General Assembly made great strides during an ‘eventful’ 2011, says President
“This has been an eventful and demanding year for the United Nations, with several significant developments since I assumed the Presidency of the General Assembly,” Nassir Abdulaziz Al-Nasser told a year-end press conference at UN Headquarters.
“In fact, the last three months have been among the most exciting of my two-decade experience of diplomatic service here at the United Nations,” he said, adding that the 66th session that began in September has achieved some “great strides” with certain key issues.
He pointed to the uprisings and popular protest movements that engulfed North Africa and the Middle East this year and led to the toppling of long-term regimes in Egypt, Libya, Tunisia and Yemen, which he referred to as the Arab Awakening.
“These popular protests have generated a lot of concern for the needs and demands of people in the affected countries, especially in the areas of human rights and the rights of women and the youth.
“The General Assembly is increasingly getting vocal on human rights issues,” he added. “There is growing consensus among Member States for the protection and promotion of human rights across the world, especially in the countries experiencing the Arab Awakening.”
Mr. Al-Nasser said that under his presidency, the Assembly remains active in galvanizing the necessary global partnership to assist the governments and people undergoing the Arab Awakening.
The President also highlighted his close collaboration and joint initiatives with Secretary-General Ban Ki-moon, with whom he embarked on two significant joint visits, to Libya in November and Somalia in December.
“We are demonstrating the UN working as one to achieve the best results for the benefit of groups and people in need around the world,” he stated.
Outlining some of the highlights of the Assembly session so far, Mr. Al-Nasser cited the political declaration adopted on the prevention and control of non-communicable diseases, which are now the biggest cause of death worldwide.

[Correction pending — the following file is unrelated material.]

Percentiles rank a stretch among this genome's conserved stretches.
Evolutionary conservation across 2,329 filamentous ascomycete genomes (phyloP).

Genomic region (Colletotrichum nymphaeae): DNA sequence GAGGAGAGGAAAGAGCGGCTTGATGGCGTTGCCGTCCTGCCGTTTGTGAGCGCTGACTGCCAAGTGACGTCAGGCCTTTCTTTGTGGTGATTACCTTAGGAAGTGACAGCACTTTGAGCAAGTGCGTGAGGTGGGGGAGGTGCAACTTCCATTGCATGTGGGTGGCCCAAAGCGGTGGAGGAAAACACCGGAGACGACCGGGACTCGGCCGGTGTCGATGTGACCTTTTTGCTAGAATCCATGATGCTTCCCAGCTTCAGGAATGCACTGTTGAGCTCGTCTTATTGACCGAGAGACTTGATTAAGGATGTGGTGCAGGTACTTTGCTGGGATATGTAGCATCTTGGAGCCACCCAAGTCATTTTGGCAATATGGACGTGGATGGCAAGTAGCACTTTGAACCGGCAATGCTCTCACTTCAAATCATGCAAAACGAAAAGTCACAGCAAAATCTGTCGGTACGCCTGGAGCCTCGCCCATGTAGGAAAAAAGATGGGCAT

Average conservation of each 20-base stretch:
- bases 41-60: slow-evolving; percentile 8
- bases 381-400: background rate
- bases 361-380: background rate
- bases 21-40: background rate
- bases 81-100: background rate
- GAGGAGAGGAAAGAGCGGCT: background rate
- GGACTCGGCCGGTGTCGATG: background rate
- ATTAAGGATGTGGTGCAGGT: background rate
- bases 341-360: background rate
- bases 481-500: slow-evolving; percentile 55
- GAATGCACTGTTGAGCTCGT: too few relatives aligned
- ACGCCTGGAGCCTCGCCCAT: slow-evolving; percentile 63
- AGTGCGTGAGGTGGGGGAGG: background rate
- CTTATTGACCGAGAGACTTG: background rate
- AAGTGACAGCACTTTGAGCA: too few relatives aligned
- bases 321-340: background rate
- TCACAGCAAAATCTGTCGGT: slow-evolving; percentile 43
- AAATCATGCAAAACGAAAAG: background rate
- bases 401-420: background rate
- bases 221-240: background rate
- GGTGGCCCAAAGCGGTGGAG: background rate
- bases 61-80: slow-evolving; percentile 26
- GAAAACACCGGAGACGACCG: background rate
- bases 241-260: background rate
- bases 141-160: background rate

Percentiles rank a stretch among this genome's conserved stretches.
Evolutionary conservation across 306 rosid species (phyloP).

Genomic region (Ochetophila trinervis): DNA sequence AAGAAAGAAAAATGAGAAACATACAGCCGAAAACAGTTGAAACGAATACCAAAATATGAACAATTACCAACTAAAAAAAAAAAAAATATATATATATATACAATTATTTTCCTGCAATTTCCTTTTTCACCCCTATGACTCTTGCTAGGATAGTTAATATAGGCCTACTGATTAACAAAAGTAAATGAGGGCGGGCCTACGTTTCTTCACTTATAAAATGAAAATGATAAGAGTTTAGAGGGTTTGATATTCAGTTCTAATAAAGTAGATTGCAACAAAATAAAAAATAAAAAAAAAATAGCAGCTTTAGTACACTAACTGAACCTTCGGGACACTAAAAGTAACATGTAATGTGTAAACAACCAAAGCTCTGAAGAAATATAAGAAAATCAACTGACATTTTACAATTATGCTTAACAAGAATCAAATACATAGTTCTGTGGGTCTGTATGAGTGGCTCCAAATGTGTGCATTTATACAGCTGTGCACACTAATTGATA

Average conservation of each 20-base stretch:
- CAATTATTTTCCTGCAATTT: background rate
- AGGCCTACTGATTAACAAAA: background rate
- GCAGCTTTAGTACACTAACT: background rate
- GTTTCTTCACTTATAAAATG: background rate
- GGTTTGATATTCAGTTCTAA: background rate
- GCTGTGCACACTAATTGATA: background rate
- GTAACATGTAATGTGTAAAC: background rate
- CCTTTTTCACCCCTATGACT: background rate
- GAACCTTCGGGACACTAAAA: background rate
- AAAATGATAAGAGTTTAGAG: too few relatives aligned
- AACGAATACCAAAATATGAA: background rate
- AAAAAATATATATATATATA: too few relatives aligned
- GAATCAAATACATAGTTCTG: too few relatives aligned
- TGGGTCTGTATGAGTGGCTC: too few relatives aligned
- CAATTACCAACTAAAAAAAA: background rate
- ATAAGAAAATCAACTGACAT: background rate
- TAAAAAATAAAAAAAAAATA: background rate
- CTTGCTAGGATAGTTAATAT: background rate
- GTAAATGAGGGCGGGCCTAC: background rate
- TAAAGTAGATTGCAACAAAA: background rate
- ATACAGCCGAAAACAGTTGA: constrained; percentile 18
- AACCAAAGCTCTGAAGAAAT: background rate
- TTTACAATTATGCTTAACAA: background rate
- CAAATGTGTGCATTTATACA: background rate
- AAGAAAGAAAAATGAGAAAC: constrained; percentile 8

“Millions of people in developing countries are increasingly becoming victims of this crisis,” he noted. “And this major declaration by Member States should help to deal with this issue fully and quickly.”
The Assembly has also spoken with one voice against racism, racial discrimination, xenophobia and related intolerance, he said.
“Despite great gains made in the fight against racism too many people still suffer from racist attitudes and deep discrimination. We must do more to promote and ensure equality and non-discrimination across the world and for global prosperity and harmony.”
In addition, Member States worked to restore the legitimate representation of the Libyan people at the UN, and witnessed an historic development at the UN with the application for UN membership by the Palestinian President, Mahmoud Abbas.
Looking ahead, he said efforts will continue on the four main areas of focus for the 66th session of the Assembly: the peaceful settlement of disputes; UN reform; improving disaster prevention and response; and sustainable development and global prosperity. The revitalization of the disarmament machinery is also a priority, he added.
High-level events and thematic debates on these issues are planned, as well as a retreat on Security Council reform, for next year.
“We have about nine more months to go… And we will continue to tackle all the topical important issues on the international agenda,” said Mr. Al-Nasser.